That's one of the biggest things I took away from my doula workshop that I took in April. My job as a doula is to support the woman in labor, not to save her. But, I have to say that its harder then it sounds.
I thought I'd be good at it, since I'm not super duper anti-meds. I'm okay with a hospital birth (especially since in AL, this is what I'll mainly be working with). I'm okay with an epidural if that's what a client wants. I'm okay with most things that come up if the client wants them.
However, I do have one weak spot. One spot that I get super passionate about. One that makes me tear up when I think about my clients going through it. Can you guess what it is? Those of you who know me personally can probably guess... A C-section.
This is my Achilles heal when it comes to being a support not savior. Because, if I could, I'd save everyone who came in contact with me from this. I really would.
So, when. after 35 hours of laboring with my client (she was 9 cm, but the baby was still at a -1 and her body had stopped contracting on the pitocin), the dr. came in to inform us that she would most likely have to have a c-section, I went into the hall and cried. Me. The doula. I went into the hall and grieved for my client. In that moment, I realized why they told us that phrase- support not save.
If I could've, I would've saved her.
Instead, I realized that no one else in that room could possibly be as good of a support as I could. While I didn't labor nearly as long, I know what it feels like when your body doesn't do what its supposed to do. When things don't go the way you planned. When you realize that they are going to "take" your baby from you instead of birthing it on your own. (And, for the record, I'm mainly talking about this kind of c-section. Not other situations. I'll explain what I mean later...) I have been there. So, I went back in, held her hand and basically told her what to expect. We talked about the c-section itself. We talked about recovery. We talked about how she'd have a baby in just a bit. We laughed about what color of hair we thought she'd have- and if she'd have any.
When we were finished, I went into the hall and called my mom and E. I asked them to please pray that something would happen between that moment and went he dr. came back in. I prayed like crazy. Asking God for a miracle.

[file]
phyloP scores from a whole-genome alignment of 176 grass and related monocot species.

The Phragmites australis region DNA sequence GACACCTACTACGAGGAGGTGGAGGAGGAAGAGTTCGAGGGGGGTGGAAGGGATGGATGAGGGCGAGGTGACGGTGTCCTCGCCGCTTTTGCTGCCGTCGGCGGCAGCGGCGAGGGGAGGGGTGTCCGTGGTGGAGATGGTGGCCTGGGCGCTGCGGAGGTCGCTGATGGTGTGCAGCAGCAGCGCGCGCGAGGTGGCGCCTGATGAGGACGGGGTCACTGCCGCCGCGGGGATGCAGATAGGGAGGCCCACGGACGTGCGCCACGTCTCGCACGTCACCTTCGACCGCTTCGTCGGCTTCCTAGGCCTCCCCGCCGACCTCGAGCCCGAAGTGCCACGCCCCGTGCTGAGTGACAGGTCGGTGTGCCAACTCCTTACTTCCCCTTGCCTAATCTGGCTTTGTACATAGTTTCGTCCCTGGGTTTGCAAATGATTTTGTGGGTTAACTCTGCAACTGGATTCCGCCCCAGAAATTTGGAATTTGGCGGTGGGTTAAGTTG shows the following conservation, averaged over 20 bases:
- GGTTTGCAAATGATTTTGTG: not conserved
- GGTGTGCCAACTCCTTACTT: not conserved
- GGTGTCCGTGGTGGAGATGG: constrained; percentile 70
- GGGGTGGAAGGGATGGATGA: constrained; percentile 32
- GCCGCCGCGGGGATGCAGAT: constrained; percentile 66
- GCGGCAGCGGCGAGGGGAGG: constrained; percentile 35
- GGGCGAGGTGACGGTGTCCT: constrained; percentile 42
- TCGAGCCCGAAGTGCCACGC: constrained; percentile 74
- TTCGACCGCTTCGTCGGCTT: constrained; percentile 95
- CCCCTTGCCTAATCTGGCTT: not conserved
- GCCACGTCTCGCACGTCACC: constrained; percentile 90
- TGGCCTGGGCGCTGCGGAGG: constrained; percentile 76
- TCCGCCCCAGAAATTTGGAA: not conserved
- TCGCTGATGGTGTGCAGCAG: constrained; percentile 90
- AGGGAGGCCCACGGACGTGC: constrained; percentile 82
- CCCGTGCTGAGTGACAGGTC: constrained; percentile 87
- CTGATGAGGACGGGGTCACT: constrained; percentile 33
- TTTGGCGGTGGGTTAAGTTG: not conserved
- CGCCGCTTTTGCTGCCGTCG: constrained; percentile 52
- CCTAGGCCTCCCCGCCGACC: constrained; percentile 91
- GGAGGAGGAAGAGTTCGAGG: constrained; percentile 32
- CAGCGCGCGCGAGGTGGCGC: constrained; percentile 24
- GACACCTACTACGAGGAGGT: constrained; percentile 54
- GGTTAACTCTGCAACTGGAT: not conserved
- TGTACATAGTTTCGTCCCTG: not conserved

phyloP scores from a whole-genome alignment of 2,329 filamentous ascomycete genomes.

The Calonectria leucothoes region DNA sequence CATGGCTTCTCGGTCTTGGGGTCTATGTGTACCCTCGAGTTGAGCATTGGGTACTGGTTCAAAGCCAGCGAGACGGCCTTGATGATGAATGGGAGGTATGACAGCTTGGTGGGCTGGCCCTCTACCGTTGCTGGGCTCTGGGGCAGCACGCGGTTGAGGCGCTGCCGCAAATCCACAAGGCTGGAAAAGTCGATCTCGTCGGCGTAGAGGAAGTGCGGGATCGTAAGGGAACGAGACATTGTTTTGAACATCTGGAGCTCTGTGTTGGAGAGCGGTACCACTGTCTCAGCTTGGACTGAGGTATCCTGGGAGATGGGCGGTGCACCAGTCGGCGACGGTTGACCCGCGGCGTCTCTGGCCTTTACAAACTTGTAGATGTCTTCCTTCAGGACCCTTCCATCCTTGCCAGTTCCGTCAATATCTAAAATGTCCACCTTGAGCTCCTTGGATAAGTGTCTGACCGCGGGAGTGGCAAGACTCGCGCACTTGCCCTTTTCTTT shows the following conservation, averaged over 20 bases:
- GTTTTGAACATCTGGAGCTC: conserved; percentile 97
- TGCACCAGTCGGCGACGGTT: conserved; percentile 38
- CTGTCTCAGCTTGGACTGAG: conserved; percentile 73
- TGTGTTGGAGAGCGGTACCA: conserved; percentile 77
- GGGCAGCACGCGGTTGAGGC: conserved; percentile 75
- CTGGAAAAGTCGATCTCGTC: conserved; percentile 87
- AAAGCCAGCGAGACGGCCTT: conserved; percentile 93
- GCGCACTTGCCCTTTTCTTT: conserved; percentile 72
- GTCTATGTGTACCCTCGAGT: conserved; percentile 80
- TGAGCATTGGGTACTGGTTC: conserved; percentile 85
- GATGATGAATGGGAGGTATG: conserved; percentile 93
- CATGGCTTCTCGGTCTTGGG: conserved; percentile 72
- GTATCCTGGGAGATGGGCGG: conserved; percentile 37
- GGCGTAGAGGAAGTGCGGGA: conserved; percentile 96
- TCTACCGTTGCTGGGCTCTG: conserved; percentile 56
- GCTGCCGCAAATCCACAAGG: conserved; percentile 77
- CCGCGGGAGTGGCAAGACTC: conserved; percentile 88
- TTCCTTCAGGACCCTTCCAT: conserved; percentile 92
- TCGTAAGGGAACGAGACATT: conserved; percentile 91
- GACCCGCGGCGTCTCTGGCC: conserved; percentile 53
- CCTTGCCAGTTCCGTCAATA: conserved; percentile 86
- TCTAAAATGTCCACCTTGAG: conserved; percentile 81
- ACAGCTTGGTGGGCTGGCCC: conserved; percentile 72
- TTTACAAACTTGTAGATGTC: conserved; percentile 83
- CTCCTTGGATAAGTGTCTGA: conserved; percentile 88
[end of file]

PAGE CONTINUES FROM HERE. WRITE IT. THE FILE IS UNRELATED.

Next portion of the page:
You know the neat thing? He answered all of our prayers. He answered them through a nurse. The nurse that, only an hour ago, had written my client off as one who failed to progress. The nurse who told her that things didn't look good. She came back into the room and said- hey, lets try to push with this little contractions and see if I can get you to dilate to a 10. Then, the dr. will give you a bit more time.
This is where it gets cool. She pushed with her tiny contractions, (they turned off her pitocin and started her back again 30 minutes or so later. this helped with the baby contractions) and the nurse worked the cervix over and over again. A little while later, the nurse said she was 10 cm, with a lip. So, my client pushed some more, and the nurse worked some more. After a while, the lip was gone.
The dr. comes in now, checks her pushing, etc. and says "good work! lets keep it up". She pushed for 2.5 hrs. Good, hard, pushes, too! The nurse convinced the dr. to use the vacuum. Two more contractions and the baby was born!
It was such a turn around from 3 hrs prior, that it just took all of our breath away. I mean, we had packed up everything in that room to get ready to go to the OR. Everything! I can't guess what went through that nurse's mind, but I have to believe it was God breathed.
So, that was my experience for the last two days. It was tiring, it was exhausting, but in the end- so worth it.
Before my marathon birth, I had a sprint birth on sunday. I don't want to share too much, since I haven't talked with her about what to share. But, it was a wild and crazy birth! My client did great- got to 10 cm with out medication! Walked into the hospital feeling the urge to push. Baby wasn't really handling the contractions well, and it turns out the baby was breech! So, they did end up doing a c-section. From the time we got to the hospital until the time they did the section was just about an hour! Super fast! The baby was is sweet. Just a doll.
Here's where I'm going to explain what I mean about the c-sections. In the first situation I described, there was a lot of hard work involved. Mom made it to 41 weeks, had to be induced, labored for.ev.er, and was 9cm. So, the c-section would've been because of "failure to progress". That's what I hate. It just feels like its the mom's fault. Her body wouldn't do its thing right, etc. You "failed". I just hate those terms and that kind of c-section. It just makes me sad.
However, when there's an emergency, or breech baby, or other issues that directly link to the mother or baby's health- they don't make me so sad. A section is a good thing in those cases. (Maybe not desirable. I mean, I don't know many moms going in to have a natural childbirth who WANT to end up in a c-section.) I'm not even saying that in the first scenario, that it wouldn't have been necessary or that I think its wrong. It just has a different "feel" to it for me. Because its similar to what I went through, it makes me feel bad.
That's where I have to remember to support and not save. Its not my job to save. I'm just there to hold her hand...